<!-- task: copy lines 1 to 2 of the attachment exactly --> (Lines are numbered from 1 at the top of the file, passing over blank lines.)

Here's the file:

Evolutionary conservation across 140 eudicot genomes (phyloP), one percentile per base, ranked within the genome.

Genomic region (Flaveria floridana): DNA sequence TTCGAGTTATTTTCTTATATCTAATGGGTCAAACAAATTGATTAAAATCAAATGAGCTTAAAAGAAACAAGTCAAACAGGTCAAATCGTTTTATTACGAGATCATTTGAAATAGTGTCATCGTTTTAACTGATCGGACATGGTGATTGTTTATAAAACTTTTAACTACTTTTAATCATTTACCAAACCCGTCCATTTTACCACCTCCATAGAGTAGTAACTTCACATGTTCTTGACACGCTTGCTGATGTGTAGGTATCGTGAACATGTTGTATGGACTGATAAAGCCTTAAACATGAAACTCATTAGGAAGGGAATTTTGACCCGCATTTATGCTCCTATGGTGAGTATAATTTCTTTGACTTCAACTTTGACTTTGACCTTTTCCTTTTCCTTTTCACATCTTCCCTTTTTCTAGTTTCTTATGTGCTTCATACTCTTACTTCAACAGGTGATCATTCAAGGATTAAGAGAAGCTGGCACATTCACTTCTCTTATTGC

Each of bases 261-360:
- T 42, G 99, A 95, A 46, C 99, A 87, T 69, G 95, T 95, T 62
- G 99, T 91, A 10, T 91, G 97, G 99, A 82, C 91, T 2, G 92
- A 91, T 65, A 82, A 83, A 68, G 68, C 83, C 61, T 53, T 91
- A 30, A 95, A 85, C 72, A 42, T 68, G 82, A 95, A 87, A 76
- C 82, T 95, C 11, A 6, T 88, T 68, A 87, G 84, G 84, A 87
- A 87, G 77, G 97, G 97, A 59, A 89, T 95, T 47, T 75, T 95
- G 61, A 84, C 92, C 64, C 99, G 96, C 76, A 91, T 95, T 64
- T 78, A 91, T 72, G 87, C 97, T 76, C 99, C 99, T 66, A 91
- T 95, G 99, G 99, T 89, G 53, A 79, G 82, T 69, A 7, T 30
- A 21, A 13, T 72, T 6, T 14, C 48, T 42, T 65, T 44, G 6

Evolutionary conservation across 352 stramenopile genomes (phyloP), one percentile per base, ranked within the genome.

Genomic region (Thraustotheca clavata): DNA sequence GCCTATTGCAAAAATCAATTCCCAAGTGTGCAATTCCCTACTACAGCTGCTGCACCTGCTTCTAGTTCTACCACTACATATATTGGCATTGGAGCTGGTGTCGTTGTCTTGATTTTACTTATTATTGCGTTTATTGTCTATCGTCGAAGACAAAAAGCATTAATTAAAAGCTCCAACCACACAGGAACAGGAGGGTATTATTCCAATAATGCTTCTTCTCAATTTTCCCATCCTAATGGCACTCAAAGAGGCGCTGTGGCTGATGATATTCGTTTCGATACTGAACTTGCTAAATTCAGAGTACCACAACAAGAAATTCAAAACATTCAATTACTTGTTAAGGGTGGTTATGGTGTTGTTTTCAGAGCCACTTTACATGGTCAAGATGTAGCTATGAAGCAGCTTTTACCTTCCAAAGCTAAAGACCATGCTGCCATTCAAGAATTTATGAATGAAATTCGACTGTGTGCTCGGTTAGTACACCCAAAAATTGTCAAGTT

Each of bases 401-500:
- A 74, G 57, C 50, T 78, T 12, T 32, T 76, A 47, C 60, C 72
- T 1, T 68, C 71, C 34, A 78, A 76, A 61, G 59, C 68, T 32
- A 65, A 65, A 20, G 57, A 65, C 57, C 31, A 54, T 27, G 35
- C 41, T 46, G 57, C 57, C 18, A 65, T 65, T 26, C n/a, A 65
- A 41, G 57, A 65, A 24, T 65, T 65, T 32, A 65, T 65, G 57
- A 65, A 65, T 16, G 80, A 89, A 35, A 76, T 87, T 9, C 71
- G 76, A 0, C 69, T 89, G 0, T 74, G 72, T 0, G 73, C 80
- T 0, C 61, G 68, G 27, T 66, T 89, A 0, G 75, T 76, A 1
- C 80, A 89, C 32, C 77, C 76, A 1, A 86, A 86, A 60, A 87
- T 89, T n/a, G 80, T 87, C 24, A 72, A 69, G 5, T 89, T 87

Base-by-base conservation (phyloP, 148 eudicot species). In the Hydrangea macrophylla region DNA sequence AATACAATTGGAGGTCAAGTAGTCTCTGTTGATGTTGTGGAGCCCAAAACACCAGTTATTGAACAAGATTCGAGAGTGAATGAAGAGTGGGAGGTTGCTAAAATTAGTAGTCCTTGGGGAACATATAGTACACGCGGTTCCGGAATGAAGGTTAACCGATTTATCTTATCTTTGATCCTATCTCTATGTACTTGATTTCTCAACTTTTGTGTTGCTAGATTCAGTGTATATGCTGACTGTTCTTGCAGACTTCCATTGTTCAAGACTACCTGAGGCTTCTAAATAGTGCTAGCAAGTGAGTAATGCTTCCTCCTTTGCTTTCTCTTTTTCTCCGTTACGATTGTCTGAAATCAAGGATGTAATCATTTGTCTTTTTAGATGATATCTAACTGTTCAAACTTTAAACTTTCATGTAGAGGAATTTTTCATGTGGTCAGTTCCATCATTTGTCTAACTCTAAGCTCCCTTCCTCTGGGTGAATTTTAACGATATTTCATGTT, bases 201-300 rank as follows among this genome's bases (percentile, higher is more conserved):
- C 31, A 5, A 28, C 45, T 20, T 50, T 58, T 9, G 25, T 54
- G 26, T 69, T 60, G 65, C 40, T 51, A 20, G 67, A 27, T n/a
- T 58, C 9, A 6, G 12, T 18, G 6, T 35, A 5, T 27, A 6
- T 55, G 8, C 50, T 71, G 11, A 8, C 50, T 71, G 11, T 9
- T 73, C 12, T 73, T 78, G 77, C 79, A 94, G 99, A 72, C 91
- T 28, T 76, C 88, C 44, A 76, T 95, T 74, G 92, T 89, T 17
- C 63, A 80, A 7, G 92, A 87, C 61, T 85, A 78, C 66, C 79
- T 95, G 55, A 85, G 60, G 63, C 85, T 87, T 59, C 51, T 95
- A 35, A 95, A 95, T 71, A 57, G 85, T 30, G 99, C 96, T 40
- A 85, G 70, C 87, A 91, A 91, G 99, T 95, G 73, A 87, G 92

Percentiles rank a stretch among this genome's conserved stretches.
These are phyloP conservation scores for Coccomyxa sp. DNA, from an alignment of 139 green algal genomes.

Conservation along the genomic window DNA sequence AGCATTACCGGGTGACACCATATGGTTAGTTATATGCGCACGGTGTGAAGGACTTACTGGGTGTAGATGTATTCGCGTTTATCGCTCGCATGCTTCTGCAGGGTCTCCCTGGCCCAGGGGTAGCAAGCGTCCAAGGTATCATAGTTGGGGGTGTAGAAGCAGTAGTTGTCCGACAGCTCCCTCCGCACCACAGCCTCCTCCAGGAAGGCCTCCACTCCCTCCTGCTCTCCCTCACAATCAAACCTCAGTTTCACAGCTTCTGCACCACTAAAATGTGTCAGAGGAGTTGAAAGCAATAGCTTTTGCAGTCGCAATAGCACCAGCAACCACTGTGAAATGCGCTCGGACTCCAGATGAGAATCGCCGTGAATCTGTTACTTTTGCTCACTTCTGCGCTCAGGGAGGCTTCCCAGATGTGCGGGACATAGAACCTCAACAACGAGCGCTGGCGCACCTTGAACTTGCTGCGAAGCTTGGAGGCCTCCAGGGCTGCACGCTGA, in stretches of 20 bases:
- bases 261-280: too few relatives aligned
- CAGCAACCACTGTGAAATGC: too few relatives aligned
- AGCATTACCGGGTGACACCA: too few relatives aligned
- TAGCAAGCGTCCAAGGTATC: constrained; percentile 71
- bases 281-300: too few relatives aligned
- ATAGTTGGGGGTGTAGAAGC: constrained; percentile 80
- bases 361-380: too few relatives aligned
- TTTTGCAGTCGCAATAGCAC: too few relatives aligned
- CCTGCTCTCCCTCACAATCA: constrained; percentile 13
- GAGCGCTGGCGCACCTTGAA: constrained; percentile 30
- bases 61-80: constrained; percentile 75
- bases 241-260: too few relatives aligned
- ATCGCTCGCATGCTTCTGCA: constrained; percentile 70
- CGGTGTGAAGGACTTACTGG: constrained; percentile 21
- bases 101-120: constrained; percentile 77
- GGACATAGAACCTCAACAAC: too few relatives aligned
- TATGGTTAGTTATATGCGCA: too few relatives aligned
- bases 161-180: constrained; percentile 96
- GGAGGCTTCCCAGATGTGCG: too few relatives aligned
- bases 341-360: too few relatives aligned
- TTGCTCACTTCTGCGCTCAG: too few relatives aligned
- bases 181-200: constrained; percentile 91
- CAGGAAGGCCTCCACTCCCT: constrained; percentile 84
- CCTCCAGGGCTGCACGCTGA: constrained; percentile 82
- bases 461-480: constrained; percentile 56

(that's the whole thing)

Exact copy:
Evolutionary conservation across 140 eudicot genomes (phyloP), one percentile per base, ranked within the genome.

Genomic region (Flaveria floridana): DNA sequence TTCGAGTTATTTTCTTATATCTAATGGGTCAAACAAATTGATTAAAATCAAATGAGCTTAAAAGAAACAAGTCAAACAGGTCAAATCGTTTTATTACGAGATCATTTGAAATAGTGTCATCGTTTTAACTGATCGGACATGGTGATTGTTTATAAAACTTTTAACTACTTTTAATCATTTACCAAACCCGTCCATTTTACCACCTCCATAGAGTAGTAACTTCACATGTTCTTGACACGCTTGCTGATGTGTAGGTATCGTGAACATGTTGTATGGACTGATAAAGCCTTAAACATGAAACTCATTAGGAAGGGAATTTTGACCCGCATTTATGCTCCTATGGTGAGTATAATTTCTTTGACTTCAACTTTGACTTTGACCTTTTCCTTTTCCTTTTCACATCTTCCCTTTTTCTAGTTTCTTATGTGCTTCATACTCTTACTTCAACAGGTGATCATTCAAGGATTAAGAGAAGCTGGCACATTCACTTCTCTTATTGC